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Biden ultimately helped secure the diplomat's confirmation, and in partial thanks, Holbrooke recently threw a Waldorf dinner in the senator's honor. That night, the living room was deep with media heavies: The New York Times contingent included columnists William Safire and Anthony Lewis and editorial-page writer Steven Weisman and his wife, City Hall reporter Elisabeth Bumiller; also there were Newsweek's Jonathan Alter and Ed Bradley of CBS. "What amazes me is his relationship with the press," enthused Biden the next day. "It's a phenomenal asset. His contacts exceed those of most presidential candidates."

As it happens, one of Holbrooke's other guests that evening was Karenna Gore Schiff, the daughter of a presidential candidate. Holbrooke would certainly make the shortlist for secretary of State in a Gore administration. The ambassador and the vice-president go way back: Holbrooke stumped for Gore in New York back in 1988, the last time the former Tennessee senator ran for president, and now they talk frequently. The morning after Al Gore and Bill Bradley's first debate this fall, Holbrooke was positively jubilant, proclaiming, "Al was really pumped up."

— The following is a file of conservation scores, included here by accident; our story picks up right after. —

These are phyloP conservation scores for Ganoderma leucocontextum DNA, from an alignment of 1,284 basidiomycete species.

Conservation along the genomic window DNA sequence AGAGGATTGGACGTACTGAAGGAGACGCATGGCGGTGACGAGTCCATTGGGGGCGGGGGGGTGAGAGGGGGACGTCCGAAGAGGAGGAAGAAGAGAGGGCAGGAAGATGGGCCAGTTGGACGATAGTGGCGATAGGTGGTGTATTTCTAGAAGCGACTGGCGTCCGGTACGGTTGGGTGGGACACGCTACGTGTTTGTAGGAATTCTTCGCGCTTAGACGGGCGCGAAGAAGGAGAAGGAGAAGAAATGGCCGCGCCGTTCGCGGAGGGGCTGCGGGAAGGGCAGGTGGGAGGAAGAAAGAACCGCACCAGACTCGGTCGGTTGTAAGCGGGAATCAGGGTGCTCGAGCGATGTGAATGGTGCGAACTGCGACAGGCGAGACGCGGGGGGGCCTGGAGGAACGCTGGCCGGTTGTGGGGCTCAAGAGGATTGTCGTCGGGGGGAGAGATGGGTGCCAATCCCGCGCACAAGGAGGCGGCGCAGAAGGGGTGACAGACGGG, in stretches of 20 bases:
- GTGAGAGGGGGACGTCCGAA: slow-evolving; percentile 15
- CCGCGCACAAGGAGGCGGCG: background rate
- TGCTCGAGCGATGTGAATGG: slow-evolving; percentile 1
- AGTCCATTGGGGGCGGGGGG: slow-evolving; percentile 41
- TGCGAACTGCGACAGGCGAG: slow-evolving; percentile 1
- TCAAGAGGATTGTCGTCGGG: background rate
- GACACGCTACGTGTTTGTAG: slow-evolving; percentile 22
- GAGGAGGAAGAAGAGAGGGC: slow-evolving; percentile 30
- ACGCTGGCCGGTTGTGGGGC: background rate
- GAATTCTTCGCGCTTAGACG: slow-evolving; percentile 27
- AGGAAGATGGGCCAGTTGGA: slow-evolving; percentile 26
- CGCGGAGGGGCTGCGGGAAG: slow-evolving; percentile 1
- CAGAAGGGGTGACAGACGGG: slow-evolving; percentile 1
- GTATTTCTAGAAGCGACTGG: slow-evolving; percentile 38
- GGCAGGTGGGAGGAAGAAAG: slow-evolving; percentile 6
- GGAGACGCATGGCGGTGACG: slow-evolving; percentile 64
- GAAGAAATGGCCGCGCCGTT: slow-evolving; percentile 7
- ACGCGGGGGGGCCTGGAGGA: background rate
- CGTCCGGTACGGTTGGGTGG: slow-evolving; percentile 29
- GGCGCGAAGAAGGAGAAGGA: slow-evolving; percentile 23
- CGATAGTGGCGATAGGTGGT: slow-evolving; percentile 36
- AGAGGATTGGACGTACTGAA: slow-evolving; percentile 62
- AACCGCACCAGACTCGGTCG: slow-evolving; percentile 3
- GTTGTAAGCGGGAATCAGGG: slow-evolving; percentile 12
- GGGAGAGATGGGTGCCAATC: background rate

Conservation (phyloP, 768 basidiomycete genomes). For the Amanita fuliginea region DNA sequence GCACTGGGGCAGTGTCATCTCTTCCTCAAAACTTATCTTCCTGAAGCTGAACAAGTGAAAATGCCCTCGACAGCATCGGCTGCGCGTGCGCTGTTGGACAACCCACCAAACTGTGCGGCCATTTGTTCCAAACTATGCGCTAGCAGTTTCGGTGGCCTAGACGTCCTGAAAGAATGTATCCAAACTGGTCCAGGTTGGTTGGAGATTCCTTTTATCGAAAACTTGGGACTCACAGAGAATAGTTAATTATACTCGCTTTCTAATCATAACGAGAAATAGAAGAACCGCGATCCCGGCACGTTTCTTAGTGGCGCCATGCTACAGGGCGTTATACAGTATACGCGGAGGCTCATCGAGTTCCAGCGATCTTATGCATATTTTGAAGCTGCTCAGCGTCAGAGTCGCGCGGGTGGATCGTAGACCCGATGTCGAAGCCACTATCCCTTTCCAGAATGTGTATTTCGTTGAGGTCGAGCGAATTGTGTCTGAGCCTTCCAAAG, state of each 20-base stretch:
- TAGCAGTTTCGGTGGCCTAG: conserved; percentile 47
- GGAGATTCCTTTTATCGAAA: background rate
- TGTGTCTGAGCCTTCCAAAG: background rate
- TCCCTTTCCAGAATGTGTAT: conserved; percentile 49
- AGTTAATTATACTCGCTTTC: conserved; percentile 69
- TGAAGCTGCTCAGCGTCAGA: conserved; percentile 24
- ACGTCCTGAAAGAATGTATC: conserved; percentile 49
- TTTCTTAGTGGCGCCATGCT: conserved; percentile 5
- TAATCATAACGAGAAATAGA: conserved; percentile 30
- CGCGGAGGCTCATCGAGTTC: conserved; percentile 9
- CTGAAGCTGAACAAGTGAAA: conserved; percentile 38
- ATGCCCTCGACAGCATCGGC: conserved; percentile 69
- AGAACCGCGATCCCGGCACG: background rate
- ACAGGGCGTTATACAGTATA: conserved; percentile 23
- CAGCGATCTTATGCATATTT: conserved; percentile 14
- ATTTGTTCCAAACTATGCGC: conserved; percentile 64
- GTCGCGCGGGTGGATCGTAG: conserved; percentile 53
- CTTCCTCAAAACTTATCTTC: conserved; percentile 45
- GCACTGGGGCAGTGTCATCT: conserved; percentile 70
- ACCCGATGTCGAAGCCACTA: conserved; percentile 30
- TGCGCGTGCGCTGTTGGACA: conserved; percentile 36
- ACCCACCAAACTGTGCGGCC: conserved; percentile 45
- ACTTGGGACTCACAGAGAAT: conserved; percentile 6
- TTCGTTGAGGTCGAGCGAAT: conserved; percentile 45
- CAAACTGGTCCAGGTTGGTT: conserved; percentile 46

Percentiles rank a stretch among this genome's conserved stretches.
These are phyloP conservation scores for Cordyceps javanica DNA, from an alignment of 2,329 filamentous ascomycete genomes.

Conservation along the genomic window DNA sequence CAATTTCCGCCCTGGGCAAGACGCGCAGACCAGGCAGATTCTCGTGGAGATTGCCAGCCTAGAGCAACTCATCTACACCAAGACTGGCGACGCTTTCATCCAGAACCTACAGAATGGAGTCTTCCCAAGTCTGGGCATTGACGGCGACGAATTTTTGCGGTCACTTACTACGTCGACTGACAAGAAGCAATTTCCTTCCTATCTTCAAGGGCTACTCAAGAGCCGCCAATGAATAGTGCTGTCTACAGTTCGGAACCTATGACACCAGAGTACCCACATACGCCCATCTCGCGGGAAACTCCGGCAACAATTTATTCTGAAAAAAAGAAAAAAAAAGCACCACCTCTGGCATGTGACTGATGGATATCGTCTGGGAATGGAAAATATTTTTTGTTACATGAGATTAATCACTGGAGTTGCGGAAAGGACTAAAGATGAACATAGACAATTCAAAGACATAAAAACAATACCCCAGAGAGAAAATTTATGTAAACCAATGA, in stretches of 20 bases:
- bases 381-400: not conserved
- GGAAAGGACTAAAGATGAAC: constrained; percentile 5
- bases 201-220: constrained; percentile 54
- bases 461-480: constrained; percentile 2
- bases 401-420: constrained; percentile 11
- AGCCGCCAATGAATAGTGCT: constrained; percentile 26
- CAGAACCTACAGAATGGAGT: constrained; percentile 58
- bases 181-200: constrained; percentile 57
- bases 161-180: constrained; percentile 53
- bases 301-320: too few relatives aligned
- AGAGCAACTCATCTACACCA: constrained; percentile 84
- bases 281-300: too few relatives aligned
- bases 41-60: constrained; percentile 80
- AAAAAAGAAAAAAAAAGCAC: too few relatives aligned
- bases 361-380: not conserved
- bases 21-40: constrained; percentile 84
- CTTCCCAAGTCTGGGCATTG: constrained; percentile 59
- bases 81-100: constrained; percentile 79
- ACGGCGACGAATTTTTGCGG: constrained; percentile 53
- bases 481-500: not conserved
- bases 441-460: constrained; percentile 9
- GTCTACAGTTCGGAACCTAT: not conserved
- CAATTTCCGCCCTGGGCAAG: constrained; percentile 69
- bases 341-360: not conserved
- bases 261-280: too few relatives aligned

Holbrooke, however, isn't banking on an Al Gore presidency; he knows the future may not work out as planned. He often refers back to the horrifying accident in Sarajevo when his top aides were killed and he and Clark were shelled. "If I'd gone in the other vehicle," he says haltingly, then adds, "if I'd gone on Ron Brown's plane" -- Holbrooke had helped in the arrangements for that fatal flight -- " . . . A friend told me I should have been dead twice already." But then he sits up straight and insists that what-ifs and might-have-beens don't keep him awake at night. "There's no point in being haunted," he says. "Isn't life always a question of inches?"


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